As I held my gaze on the pain, I could feel what it was telling me: that I have gifts—my hospital work, my understandings of ageism—that I, like the Buddhist chaplains or the Matzkins, have wanted to give to the wider world. My suffering came when I felt that, despite my best intentions and efforts, not only was I unable to give, but I had to watch someone else with power and access being allowed to give.

Those words that came to me—power and access—clarified everything for me. I saw for the first time that as a child I had a great need to give to the world and it was blocked. What I had to give was seen as paltry, of no value. There was no one there to receive it, at the same time that someone with more power and access was encouraged to give her gifts. As a child, I could see, and painfully feel, without words, that what my sister was enabled to give blocked and rendered worthless my immense longing to give.

Sitting in the coffee house, at the moment I saw this, light shone on my darkness, and whoosh! I knew I would not need to feel that piercing pain again. Like a mini-sudden-enlightenment, my world felt light and simple. When I went home, shortly afterwards, the two books felt attractive and interesting. I immediately began to read the chaplaincy anthology, and I was sure I would appreciate the Matzkins’ work. I read the anthology steadily for days, with deep pleasure and interest, and my feeling was one of having found team-mates. The chaplains, the Matzkins and I were all working on the same field, doing valuable work, and that was satisfying.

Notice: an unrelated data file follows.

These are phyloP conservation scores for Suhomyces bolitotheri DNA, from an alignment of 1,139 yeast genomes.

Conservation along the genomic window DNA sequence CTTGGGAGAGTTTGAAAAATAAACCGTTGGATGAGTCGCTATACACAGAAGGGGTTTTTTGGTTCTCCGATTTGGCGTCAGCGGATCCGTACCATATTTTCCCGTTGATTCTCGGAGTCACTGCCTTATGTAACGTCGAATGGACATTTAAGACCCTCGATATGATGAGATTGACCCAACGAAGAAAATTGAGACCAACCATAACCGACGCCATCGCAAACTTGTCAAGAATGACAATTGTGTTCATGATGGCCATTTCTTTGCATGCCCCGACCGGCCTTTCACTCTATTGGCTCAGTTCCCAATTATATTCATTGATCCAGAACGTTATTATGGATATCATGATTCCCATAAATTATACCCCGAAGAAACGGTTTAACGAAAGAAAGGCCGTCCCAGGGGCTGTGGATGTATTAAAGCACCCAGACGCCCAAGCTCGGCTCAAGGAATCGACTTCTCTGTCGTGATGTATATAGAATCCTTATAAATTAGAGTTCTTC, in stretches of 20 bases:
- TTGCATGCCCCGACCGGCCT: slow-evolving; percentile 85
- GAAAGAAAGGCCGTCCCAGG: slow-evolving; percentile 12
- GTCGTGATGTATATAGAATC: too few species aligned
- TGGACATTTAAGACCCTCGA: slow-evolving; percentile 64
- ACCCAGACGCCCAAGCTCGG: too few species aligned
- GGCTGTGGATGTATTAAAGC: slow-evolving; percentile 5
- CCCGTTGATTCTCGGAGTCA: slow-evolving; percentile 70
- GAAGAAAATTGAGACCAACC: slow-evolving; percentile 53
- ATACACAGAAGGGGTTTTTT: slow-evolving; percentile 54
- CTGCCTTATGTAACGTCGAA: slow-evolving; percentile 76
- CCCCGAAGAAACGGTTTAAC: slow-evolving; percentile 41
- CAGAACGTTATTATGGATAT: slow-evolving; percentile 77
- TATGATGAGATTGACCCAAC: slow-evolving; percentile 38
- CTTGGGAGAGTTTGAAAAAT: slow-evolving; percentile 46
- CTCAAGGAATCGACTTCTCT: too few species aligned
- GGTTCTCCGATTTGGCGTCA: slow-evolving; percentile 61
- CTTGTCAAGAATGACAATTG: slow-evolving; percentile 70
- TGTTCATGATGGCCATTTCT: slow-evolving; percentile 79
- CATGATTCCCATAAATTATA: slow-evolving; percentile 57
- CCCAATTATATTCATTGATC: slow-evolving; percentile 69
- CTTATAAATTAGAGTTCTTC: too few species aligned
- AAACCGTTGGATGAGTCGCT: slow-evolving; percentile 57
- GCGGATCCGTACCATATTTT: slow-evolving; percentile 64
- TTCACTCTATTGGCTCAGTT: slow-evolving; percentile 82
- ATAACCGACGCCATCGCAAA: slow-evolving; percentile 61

I know what I have given. I do not know what you have received.
That motto that hung on my bathroom door a decade ago was one I could understand and assimilate: The act of giving is enough. What these experiences of anguish—not being read, not being heard--triggered was the ancient pain of not having the access to power to even be able to offer what I had to give.

December 21, 2012
I can see now that it was these same feelings from childhood about other people having power and access to give their gifts while that was denied to me that also arose and created suffering when I wanted so much to have access to people I perceived as the wise teachers of Buddhism—I saw them as being able to have valuable conversations from which I was excluded, no matter how much wisdom I might (or might not) have. I felt I could not give the gifts I had because folks with credentials wouldn’t associate with folks like me. As I write these words I am aware that until I had processed the immense frustration and longing of my childhood, I would have felt, even just in the act of writing those words, a triggering of that despairing frustration. I don’t experience that now.

December 23, 2012
When I was younger, though probably well into my sixties, I wasn’t a very good listener, unless someone was sharing something “important”—that is, from their heart. Then I was all attention.

I have ADD, and so I had difficulty focusing unless something could compel me to hyperfocus. Also, I longed for “real” communication and felt impatient with most ordinary talk, finding it too shallow to meet the depth of my need for spiritual connection.

Today I can listen well. I give thanks to meditation, which is—in the most practical of terms—an aid to focussing, and to my Buddhist practice which has opened my heart to the lives of others, and more recently the hospital experiences which have taught me that attending closely to “ordinary” communications is often a gateway to deeper connection.

Sometimes when someone is telling me something inconsequential, I can feel myself startled by the quality of my own genuine and unforced attention. As if I were saying to myself, “Wow! I am actually here, totally present, and glad to be here. Welcome to the world!”